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You are here: myPetSmart.com > Pet Care Library > Articles > Faqs About Leopard Geckos

FAQs About Leopard Geckos

John Gerstenberger

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Q: What is the best diet for leopard geckos? Should I feed my leopard gecko mealworms, crickets or an alternative? Can you give them grasshoppers from the wild? Is it safe to feed my leopard gecko vegetables?

A: Great question! A respectable leopard gecko diet includes a variety of “gut-loaded” live insects,including mealworms, crickets, waxworms, and superworms (FYI – superworms are for larger geckos). The bulk of their diet should consist of mealworms and crickets followed up with the occasional offering of waxworms and superworms. It’s also important to dust your gecko’s insects 2 – 3 times a week with a powdered vitamin or mineral supplement. As an alternative to insect dusting, you can leave a small dish filled with the powdered vitamin in your leopard gecko’s habitat.

While some Pet Parents have leopard geckos that have eaten vegetables, leopard geckos are by nature insectivores, animals that eats mainly insects. A varied diet, as noted above, is the best for the long term health and maintenance of your pet.

I do not recommend giving your leopard gecko insects from the wild. The biggest concern, is not knowing whether or not the insect came in contact with any type of pesticide or poison, which could harm your pet.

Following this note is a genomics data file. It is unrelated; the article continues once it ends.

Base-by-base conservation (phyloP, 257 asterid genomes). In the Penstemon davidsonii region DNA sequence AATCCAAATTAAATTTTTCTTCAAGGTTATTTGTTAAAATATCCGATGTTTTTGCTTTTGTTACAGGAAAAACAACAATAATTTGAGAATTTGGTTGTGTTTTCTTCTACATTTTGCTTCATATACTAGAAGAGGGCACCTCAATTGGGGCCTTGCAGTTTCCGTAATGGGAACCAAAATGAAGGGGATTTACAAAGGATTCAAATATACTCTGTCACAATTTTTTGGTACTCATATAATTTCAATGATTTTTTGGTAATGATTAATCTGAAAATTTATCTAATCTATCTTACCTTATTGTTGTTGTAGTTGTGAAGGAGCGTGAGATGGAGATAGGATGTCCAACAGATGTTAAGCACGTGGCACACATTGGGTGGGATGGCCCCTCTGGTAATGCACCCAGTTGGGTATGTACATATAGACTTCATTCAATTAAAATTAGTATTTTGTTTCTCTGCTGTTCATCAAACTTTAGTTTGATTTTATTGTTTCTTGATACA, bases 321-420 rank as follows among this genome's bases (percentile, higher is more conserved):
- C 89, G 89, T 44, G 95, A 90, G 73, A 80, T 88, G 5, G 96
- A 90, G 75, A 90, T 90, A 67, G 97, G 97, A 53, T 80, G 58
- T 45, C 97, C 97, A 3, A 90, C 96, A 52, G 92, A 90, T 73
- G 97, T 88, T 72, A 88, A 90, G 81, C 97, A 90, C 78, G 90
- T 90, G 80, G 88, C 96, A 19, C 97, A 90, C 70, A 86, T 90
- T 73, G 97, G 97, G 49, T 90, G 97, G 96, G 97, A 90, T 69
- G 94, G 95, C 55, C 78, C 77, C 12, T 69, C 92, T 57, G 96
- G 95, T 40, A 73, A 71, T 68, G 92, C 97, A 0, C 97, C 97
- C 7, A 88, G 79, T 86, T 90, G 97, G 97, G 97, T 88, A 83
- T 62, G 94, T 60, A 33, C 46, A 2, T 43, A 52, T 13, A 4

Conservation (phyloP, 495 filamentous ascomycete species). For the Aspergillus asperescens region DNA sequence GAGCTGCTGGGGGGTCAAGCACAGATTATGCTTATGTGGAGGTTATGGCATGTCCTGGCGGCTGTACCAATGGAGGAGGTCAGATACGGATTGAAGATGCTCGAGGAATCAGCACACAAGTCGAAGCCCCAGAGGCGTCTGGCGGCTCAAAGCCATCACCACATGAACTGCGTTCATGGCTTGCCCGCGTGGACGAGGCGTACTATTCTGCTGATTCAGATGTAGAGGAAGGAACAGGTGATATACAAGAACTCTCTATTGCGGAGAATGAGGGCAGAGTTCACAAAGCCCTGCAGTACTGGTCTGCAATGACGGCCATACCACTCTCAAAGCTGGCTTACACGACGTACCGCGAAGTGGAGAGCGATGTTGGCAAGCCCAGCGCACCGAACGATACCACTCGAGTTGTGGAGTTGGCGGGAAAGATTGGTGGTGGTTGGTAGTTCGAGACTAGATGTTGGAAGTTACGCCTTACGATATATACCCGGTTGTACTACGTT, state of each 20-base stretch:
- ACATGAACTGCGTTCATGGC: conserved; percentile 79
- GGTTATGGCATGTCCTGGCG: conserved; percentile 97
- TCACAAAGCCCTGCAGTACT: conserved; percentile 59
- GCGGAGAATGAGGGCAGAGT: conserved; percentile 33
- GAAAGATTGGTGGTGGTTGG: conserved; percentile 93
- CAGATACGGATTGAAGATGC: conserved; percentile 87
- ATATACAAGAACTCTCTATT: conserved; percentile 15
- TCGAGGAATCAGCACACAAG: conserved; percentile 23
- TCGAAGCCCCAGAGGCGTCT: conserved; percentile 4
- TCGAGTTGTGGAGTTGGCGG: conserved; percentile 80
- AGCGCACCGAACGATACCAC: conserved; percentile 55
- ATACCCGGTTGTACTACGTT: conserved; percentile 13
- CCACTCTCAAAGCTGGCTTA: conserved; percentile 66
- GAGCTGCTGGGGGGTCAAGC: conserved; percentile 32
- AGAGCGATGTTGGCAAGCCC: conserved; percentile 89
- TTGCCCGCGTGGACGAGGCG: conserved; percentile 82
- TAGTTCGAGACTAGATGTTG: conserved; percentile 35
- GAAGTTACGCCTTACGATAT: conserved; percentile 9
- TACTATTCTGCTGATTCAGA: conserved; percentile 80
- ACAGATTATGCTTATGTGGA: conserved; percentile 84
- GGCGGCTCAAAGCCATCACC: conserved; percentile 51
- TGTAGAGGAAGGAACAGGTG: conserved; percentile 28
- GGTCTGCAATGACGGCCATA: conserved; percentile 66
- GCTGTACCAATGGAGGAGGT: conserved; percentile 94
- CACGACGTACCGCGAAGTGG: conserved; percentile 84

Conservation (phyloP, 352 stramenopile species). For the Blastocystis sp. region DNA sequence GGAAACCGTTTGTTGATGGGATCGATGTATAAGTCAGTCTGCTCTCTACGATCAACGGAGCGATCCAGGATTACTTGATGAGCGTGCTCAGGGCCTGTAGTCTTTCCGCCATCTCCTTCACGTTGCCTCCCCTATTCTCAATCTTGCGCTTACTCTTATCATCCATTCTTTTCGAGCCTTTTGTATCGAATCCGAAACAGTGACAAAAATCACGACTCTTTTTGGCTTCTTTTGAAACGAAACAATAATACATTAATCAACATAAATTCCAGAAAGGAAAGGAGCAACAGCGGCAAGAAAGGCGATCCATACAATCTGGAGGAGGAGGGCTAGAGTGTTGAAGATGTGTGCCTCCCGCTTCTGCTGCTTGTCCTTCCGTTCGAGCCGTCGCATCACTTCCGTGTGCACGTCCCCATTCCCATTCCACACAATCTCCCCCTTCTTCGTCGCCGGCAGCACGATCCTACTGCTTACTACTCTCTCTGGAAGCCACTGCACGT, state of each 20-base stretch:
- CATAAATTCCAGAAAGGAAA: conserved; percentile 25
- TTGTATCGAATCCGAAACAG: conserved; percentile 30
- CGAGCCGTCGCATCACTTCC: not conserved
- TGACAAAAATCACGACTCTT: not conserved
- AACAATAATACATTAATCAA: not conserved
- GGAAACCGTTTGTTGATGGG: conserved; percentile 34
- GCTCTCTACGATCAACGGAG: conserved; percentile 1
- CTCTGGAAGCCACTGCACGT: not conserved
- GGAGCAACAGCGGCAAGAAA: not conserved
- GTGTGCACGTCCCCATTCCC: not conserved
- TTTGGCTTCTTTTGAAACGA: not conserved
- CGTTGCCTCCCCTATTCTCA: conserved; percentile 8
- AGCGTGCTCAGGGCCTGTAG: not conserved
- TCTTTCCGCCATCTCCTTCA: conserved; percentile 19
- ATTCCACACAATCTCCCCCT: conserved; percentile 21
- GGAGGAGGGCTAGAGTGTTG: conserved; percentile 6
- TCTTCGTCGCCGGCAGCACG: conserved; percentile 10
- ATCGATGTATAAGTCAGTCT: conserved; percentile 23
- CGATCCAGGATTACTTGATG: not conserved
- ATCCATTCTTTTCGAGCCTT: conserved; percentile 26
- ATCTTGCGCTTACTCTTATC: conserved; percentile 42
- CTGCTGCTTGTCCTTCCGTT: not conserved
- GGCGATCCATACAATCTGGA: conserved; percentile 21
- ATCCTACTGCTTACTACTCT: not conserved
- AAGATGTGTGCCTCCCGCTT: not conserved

Q: I recently got a jumbo leopard gecko, and it seems like he is still a bit timid and skittish. Is there anything I can do to calm him down a bit? He's fine if I pick him up and have him on my shoulder, but if I put him down on a surface, he wants to dance away, and he gets skittish in his terrarium sometimes as well. 

A: Like people, leopard geckos have their own individual personalities and some may be more reluctant to “hop” in the spotlight than others. Since most animals look at larger animals as possible predators, your gecko could be looking at you as a threat and therefore scurrying away for safety when released from your hand. This is something they may never get over. That said, I recommend short but frequent doses of interaction to help your gecko get used to you and learn that you aren’t a predator. You may even want to try offering a single mealworm with tongs to your gecko, which will teach your gecko not to fear you, and that you are their buffet ticket.

Q: At what age can you tell if they are male or female? We have a young leopard gecko "Sobe" who is around 7-8 months old, starting to show a hint of colored v-shape. 

A: Most first time leopard gecko pet parents can determine their pet’s gender somewhere between 4 and 7 months. The best way to tell is actually something you’ve already noticed, the “V” shaped pores towards the base of the tail, which are called “preanal pores.” Males have them and females don’t. 
Although it takes the average person 4 to 7 months to determine the gender of a leopard gecko, professionals with the right equipment can tell the gender as soon as a leopard gecko hatches.